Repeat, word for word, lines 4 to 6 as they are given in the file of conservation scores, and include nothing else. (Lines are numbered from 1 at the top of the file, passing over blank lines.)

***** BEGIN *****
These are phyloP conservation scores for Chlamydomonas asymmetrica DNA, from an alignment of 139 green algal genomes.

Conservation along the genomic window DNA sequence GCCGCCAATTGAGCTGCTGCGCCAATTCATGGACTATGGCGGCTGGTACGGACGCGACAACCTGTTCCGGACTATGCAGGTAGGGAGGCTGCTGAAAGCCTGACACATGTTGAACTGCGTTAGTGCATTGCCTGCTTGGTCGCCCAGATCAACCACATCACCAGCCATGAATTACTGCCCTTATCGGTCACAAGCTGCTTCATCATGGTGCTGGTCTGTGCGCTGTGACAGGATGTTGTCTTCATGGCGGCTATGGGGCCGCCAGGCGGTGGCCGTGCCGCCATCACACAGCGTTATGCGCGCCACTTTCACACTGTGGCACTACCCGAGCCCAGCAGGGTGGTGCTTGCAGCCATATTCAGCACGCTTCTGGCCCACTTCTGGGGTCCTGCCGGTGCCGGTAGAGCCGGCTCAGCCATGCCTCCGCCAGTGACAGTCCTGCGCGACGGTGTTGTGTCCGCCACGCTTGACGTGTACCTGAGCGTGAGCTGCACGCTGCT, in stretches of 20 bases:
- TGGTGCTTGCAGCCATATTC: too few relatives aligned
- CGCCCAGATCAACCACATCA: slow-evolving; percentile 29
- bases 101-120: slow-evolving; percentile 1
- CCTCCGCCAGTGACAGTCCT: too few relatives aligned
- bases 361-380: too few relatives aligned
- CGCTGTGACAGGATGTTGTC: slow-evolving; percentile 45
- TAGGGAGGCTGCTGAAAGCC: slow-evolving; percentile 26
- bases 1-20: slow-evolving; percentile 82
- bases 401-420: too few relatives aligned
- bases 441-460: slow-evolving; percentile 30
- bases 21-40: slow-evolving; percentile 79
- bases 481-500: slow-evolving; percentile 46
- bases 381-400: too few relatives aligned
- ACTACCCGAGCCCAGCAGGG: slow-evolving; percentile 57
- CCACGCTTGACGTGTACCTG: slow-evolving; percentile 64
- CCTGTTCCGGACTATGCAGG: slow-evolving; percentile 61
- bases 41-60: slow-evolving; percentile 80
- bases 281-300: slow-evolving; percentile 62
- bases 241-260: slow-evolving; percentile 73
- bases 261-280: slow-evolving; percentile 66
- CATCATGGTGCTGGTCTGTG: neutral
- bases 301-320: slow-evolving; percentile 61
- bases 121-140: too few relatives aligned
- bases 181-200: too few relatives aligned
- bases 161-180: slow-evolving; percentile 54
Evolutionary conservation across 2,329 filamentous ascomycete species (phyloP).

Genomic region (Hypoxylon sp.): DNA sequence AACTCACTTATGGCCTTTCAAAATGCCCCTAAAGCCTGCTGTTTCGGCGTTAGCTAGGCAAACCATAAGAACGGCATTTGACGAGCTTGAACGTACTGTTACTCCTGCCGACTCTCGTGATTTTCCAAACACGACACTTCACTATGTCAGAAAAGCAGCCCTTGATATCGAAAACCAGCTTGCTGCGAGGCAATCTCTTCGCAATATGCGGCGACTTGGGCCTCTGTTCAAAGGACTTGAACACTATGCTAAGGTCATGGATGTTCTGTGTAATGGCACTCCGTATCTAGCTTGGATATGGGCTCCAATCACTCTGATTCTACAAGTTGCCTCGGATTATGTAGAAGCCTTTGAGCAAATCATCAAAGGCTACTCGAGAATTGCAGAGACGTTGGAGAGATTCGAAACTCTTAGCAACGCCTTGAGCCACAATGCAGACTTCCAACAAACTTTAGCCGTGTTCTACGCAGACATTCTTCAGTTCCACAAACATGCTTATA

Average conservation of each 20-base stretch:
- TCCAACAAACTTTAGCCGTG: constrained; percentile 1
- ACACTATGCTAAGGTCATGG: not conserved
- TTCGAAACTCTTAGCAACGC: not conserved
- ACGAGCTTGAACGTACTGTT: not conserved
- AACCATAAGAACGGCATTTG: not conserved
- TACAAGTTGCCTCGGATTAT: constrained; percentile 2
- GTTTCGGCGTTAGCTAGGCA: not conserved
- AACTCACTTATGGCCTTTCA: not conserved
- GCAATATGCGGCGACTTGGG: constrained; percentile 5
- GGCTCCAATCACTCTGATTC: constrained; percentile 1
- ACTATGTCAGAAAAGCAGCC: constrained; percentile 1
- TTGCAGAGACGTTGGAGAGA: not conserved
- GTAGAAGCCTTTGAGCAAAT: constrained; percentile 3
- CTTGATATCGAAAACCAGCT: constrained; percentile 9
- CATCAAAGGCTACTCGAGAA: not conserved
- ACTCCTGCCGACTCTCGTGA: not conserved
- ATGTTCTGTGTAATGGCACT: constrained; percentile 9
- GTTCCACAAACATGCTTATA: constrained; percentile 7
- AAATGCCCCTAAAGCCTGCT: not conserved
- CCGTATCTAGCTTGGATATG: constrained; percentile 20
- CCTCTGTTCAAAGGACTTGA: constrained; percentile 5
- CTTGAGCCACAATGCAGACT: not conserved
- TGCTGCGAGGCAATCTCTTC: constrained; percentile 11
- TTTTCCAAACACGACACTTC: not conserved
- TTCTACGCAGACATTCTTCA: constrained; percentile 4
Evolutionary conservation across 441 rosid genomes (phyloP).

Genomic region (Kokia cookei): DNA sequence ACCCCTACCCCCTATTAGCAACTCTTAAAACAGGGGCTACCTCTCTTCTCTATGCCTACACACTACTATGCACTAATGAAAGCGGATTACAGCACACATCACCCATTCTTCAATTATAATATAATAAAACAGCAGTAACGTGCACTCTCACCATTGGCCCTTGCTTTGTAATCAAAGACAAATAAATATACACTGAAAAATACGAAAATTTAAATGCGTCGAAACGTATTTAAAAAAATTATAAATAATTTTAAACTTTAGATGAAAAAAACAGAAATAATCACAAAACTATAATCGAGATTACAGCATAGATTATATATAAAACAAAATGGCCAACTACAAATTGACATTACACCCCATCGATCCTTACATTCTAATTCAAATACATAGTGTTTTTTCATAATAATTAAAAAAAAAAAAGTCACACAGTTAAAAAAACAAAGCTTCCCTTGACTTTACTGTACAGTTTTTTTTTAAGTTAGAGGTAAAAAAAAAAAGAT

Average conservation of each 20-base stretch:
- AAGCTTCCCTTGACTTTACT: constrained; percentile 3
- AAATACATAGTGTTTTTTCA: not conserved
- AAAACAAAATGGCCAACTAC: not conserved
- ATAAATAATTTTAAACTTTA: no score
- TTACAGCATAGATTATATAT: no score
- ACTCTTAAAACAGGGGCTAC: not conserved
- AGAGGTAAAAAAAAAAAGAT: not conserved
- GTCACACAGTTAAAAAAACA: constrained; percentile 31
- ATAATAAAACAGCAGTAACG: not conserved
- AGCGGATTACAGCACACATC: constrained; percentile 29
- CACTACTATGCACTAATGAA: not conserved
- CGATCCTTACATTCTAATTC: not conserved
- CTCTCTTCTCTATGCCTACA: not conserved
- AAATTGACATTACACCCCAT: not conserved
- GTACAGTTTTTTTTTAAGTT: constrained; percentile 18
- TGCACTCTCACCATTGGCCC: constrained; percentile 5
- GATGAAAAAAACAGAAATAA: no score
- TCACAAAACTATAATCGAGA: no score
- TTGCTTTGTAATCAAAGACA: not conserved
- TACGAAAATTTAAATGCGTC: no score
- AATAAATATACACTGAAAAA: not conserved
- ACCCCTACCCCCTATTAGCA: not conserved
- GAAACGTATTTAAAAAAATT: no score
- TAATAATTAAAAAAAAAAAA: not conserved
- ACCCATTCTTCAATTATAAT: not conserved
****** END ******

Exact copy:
- CGCCCAGATCAACCACATCA: slow-evolving; percentile 29
- bases 101-120: slow-evolving; percentile 1
- CCTCCGCCAGTGACAGTCCT: too few relatives aligned